We present Wiser, a new semantic search engine for expert finding in academia. Our system is unsupervised and it jointly combines classical language modeling techniques, based on text evidences, with the Wikipedia Knowledge Graph, via entity linking. Wiser indexes each academic author through a novel profiling technique which models her expertise with a small, labeled and weighted graph drawn from Wikipedia. Nodes in this graph are the Wikipedia entities mentioned in the author’s publications, whereas the weighted edges express the semantic relatedness among these entities computed via textual and graph-based relatedness functions. Every node is also labeled with a relevance score which models the pertinence of the corresponding entity to author’s expertise, and is computed by means of a proper random-walk calculation over that graph; and with a latent vector representation which is learned via entity and other kinds of structural embeddings derived from Wikipedia. At query time, experts are retrieved by combining classic document-centric approaches, which exploit the occurrences of query terms in the author’s documents, with a novel set of profile-centric scoring strategies, which compute the semantic relatedness between the author’s expertise and the query topic via the above graph-based profiles. The effectiveness of our system is established over a large-scale experimental test on a standard dataset for this task. We show that Wiser achieves better performance than all the other competitors, thus proving the effectiveness of modeling author’s profile via our “semantic” graph of entities. Finally, we comment on the use of Wiser for indexing and profiling the whole research community within the University of Pisa, and its application to technology transfer in our University.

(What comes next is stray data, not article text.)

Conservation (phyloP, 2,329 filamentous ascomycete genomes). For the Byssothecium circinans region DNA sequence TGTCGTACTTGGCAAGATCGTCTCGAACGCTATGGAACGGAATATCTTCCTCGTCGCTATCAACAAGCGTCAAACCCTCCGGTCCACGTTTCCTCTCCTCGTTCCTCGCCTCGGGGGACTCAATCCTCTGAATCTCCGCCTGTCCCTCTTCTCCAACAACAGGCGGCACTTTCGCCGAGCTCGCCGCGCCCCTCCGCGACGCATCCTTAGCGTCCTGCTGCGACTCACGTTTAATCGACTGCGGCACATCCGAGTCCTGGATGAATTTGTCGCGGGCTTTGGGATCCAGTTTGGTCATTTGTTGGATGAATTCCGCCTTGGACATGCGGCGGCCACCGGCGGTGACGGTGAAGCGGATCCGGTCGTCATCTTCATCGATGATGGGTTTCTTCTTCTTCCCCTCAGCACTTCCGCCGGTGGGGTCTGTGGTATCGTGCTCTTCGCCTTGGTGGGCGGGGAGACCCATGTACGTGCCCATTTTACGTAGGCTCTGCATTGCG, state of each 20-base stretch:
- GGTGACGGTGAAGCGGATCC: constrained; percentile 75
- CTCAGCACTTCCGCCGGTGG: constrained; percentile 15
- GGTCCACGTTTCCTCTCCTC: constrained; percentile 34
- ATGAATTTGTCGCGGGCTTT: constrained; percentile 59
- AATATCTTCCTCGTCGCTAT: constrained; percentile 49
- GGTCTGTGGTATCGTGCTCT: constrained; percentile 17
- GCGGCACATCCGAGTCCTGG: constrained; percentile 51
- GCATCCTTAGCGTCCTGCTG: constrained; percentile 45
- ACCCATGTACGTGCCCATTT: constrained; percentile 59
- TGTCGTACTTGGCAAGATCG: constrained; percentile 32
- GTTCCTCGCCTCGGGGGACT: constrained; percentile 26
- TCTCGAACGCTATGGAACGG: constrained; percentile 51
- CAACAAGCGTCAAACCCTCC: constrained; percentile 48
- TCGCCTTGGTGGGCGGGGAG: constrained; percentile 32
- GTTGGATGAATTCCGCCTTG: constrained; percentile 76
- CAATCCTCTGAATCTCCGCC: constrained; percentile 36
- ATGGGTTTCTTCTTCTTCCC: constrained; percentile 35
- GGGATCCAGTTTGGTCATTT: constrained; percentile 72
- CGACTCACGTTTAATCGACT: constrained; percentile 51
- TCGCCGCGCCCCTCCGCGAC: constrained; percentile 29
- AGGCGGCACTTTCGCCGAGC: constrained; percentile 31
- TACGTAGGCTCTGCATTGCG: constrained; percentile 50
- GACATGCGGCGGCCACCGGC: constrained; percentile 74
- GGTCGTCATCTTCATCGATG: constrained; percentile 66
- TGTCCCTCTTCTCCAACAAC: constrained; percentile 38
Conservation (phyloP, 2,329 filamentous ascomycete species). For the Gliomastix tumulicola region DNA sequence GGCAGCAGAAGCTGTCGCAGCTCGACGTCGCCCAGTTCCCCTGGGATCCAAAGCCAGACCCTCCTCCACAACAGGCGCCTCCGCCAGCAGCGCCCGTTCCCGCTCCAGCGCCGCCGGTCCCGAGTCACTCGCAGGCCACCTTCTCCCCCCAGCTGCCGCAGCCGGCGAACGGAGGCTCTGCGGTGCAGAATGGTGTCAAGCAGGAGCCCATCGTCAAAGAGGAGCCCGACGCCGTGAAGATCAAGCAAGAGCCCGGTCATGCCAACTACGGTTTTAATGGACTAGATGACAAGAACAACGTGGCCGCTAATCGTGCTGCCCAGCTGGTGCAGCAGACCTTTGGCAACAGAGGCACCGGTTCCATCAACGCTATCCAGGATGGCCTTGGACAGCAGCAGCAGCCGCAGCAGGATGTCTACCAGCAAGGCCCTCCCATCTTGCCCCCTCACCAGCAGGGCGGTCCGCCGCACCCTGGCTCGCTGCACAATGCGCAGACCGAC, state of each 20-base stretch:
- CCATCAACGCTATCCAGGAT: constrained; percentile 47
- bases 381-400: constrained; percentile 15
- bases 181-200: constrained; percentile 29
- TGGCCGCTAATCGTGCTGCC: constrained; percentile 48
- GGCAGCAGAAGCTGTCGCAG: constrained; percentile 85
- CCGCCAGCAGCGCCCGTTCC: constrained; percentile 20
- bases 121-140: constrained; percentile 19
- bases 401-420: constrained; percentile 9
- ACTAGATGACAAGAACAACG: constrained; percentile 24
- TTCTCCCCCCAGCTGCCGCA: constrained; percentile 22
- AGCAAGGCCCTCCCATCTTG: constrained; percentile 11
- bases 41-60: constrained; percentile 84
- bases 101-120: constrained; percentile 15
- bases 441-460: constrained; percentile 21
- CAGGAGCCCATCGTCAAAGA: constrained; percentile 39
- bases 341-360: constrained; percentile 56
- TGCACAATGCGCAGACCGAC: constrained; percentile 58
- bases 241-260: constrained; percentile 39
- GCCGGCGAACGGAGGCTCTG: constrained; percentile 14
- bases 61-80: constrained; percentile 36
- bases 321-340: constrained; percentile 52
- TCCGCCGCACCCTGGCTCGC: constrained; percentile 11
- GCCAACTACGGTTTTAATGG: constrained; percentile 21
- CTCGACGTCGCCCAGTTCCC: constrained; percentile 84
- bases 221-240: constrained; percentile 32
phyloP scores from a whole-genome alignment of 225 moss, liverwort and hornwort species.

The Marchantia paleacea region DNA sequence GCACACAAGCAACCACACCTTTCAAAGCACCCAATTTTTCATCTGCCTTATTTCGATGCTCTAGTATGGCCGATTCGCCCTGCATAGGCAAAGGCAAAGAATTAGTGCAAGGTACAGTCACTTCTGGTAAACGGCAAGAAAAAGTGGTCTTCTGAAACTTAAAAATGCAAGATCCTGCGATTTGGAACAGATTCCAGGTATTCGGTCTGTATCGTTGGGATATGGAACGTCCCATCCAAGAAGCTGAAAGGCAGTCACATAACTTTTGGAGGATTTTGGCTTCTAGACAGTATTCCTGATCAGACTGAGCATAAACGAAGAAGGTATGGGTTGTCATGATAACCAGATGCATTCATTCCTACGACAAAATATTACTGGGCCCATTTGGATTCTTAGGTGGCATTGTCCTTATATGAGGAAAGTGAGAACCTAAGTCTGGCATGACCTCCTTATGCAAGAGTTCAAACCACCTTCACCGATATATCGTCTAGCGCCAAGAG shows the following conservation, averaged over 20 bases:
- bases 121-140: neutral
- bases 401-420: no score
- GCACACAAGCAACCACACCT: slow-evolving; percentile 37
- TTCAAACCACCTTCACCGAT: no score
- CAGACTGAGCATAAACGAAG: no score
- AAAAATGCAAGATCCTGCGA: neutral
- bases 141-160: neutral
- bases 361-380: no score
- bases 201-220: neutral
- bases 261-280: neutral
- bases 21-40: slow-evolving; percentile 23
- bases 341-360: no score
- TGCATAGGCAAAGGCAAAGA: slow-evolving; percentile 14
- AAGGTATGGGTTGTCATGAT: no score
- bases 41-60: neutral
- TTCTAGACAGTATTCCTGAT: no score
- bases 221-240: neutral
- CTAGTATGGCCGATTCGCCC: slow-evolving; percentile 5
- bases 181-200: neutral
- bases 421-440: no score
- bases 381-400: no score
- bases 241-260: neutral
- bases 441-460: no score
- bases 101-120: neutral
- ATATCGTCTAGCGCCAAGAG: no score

Wiser: A semantic approach for expert finding in academia based on entity linking

Paolo Ferragina;
2019-01-01

Abstract

We present Wiser, a new semantic search engine for expert finding in academia. Our system is unsupervised and it jointly combines classical language modeling techniques, based on text evidences, with the Wikipedia Knowledge Graph, via entity linking. Wiser indexes each academic author through a novel profiling technique which models her expertise with a small, labeled and weighted graph drawn from Wikipedia. Nodes in this graph are the Wikipedia entities mentioned in the author’s publications, whereas the weighted edges express the semantic relatedness among these entities computed via textual and graph-based relatedness functions. Every node is also labeled with a relevance score which models the pertinence of the corresponding entity to author’s expertise, and is computed by means of a proper random-walk calculation over that graph; and with a latent vector representation which is learned via entity and other kinds of structural embeddings derived from Wikipedia. At query time, experts are retrieved by combining classic document-centric approaches, which exploit the occurrences of query terms in the author’s documents, with a novel set of profile-centric scoring strategies, which compute the semantic relatedness between the author’s expertise and the query topic via the above graph-based profiles. The effectiveness of our system is established over a large-scale experimental test on a standard dataset for this task. We show that Wiser achieves better performance than all the other competitors, thus proving the effectiveness of modeling author’s profile via our “semantic” graph of entities. Finally, we comment on the use of Wiser for indexing and profiling the whole research community within the University of Pisa, and its application to technology transfer in our University.
2019
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Utilizza questo identificativo per citare o creare un link a questo documento: https://hdl.handle.net/11382/566818
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